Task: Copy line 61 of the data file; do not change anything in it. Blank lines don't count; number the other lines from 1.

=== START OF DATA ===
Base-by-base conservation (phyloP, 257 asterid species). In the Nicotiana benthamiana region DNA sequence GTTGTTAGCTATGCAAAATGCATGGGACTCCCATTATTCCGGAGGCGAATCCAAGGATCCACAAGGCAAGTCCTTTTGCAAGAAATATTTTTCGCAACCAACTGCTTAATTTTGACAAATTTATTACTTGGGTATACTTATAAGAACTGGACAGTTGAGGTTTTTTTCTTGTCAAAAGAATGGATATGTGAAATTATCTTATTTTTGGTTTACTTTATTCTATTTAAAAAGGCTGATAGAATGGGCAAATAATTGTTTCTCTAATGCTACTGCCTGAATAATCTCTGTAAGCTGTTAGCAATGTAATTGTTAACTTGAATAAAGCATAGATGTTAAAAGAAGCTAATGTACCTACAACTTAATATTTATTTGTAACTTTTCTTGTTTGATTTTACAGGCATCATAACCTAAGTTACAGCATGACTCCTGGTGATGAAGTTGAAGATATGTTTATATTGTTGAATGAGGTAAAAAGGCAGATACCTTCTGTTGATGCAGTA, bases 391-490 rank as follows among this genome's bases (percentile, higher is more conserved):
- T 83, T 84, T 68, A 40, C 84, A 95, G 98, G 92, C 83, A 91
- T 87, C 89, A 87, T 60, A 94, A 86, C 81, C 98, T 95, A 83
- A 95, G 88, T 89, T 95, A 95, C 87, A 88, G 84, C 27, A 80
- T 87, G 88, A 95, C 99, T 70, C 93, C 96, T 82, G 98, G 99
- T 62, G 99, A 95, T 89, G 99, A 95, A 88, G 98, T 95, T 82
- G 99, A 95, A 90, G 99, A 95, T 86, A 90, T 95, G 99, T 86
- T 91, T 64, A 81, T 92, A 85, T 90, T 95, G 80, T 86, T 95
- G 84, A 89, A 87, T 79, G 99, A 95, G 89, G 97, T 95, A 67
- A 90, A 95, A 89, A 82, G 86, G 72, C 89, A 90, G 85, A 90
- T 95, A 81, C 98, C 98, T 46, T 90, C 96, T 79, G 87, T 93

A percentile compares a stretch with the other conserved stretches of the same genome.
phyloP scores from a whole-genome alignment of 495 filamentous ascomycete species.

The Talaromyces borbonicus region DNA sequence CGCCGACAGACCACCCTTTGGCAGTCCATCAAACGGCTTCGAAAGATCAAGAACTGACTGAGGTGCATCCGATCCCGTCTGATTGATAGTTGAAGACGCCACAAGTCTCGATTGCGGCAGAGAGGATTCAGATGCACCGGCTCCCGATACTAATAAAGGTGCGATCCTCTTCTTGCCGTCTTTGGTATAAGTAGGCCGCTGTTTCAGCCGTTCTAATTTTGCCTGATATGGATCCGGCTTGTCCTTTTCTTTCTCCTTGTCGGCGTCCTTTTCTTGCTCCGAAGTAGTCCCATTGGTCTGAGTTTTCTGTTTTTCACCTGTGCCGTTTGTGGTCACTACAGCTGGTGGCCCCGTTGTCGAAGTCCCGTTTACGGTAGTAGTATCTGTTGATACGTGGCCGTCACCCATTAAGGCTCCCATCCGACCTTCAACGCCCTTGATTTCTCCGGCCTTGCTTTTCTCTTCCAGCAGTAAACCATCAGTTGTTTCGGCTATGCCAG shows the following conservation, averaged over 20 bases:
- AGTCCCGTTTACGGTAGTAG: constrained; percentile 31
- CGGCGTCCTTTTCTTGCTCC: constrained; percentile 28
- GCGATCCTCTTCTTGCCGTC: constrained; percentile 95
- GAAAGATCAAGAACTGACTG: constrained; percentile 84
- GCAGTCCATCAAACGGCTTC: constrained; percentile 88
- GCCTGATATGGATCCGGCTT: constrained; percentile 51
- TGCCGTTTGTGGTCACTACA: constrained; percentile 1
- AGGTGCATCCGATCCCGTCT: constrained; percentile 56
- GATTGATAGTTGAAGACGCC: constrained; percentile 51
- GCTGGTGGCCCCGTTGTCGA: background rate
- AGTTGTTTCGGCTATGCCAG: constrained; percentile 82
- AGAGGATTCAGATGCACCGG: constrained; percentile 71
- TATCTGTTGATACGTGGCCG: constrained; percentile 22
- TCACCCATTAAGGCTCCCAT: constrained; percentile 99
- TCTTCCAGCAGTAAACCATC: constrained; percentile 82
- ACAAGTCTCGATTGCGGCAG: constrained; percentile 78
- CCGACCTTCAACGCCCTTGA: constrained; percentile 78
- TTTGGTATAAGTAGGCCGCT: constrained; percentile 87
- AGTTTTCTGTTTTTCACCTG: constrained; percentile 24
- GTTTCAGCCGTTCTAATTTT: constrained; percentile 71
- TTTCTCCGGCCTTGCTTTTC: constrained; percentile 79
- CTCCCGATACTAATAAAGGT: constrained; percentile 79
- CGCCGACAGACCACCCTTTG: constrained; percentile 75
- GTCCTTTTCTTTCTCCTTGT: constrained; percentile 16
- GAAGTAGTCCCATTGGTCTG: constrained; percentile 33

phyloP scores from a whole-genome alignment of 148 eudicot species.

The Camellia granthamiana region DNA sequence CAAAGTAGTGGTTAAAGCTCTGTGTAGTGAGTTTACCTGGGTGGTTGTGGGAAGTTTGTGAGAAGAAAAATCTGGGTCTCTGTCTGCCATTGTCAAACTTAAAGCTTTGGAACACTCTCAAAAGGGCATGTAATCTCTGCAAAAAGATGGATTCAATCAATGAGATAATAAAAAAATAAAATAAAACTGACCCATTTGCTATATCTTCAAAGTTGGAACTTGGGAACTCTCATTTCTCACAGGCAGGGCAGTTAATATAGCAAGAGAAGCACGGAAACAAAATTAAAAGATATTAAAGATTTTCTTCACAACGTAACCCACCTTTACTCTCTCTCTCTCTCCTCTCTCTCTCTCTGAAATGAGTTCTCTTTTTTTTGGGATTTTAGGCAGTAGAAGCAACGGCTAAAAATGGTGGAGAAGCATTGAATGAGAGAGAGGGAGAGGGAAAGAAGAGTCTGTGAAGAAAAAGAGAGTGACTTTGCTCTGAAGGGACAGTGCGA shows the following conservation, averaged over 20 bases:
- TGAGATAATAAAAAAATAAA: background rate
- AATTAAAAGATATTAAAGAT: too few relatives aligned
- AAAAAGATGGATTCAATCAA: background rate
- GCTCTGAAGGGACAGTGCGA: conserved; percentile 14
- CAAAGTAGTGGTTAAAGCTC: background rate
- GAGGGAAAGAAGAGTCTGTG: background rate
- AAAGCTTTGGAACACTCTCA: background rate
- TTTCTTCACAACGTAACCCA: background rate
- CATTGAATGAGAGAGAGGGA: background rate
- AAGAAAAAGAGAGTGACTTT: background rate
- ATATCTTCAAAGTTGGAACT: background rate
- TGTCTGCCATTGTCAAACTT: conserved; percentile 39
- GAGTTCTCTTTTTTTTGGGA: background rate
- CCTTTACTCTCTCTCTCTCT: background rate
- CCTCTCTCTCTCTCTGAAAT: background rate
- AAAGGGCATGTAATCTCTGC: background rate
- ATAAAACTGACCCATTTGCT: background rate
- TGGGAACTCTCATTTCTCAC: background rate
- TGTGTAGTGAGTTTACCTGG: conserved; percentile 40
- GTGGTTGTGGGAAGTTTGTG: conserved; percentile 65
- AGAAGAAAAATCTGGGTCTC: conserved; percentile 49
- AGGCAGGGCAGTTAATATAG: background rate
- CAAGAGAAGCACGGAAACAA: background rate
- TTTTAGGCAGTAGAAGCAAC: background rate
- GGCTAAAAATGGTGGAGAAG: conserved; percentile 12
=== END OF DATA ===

- GTGGTTGTGGGAAGTTTGTG: conserved; percentile 65